South Korean President Kim Dae-jung met President Clinton here yesterday and discussed how to make North Korea "pay a substantial price" if it goes ahead with a long-range missile test that U.S. intelligence believes Pyongyang is preparing, officials said.

A senior White House official said that while Kim and Clinton were pressing North Korea to abandon plans to test a long-range ballistic missile that would be capable of hitting much of the United States, the two also discussed "how to deal with it if those efforts should fail."

Kim, here for his third summit with Clinton since his December 1997 election, praised U.S. efforts and said, "I do hope that this close cooperation sends a clear message to North Korea."

U.S. and South Korean relations have rarely been better. Clinton and Kim share views on efforts to engage North Korea and open up its hermit-like Stalinist government. Kim has also overseen economic reforms that have brought South Korea back from a financial crisis that struck on the eve of his election.

"We have seen an astonishing turnaround in the Korean economy, going from a period of contraction to a period of quite robust growth, in ways that no one could have predicted. It is a great, great success story," said Clinton. A senior administration official said that Clinton pressed Kim to pay further attention to the restructuring of giant conglomerates and financial institutions, a slow process considered the weak point in Korean economic recovery.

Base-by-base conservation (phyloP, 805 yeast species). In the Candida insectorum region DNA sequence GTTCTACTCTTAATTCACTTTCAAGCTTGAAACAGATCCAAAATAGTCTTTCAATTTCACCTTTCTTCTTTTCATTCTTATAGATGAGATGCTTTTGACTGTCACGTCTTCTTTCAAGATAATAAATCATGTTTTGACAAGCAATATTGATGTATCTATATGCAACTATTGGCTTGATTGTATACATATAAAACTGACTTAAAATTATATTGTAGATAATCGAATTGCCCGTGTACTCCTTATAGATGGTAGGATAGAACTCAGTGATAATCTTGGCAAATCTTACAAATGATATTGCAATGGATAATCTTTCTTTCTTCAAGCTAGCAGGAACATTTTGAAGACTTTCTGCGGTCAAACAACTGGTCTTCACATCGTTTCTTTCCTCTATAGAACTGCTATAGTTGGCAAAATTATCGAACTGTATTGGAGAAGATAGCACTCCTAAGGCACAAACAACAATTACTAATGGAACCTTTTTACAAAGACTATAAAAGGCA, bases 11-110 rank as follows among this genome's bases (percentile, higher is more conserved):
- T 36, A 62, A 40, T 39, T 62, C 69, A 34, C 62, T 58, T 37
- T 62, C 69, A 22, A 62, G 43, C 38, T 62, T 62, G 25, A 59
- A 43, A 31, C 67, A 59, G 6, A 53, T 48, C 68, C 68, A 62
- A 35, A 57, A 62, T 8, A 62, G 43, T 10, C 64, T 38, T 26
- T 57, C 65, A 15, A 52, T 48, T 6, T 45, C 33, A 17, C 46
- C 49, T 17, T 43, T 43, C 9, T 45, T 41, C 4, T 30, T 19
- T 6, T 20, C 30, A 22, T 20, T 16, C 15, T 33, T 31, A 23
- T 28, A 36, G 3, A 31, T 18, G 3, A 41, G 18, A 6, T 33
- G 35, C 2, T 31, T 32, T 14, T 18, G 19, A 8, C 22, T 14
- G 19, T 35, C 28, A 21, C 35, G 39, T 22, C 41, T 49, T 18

Clinton and Kim's meeting comes at a time of heightened tensions with North Korea. In addition to worries about a possible missile test similar to one last Aug. 31, the U.S. and South Korean efforts to engage North Korea's reclusive leadership have been thwarted by North Korean naval incursions into South Korean waters and detentions of a South Korean and an American citizen. The South Korean has been released; the American still has not received a consular visit after two weeks in custody.

Yesterday South Korea threatened to cut off deliveries of fertilizer to the north after the suspension of talks in Beijing over the reunification of Korean families divided by war nearly 50 years ago. North Korea a month ago agreed to discuss family reunions in return for 200,000 tons of fertilizer.

But South Korean delegates at the talks said that instead of discussing the issue of families, North Korean delegates had harped on a South Korean magazine article and the sinking of one of the North Korean vessels last month by South Korean ships. There was no contact between the two sides Thursday.

CAPTION: Oval Office talks concluded, President Clinton escorts South Korean President Kim Dae-jung as he prepares to depart. Clinton said "We have seen an astonishing turnaround in the Korean economy."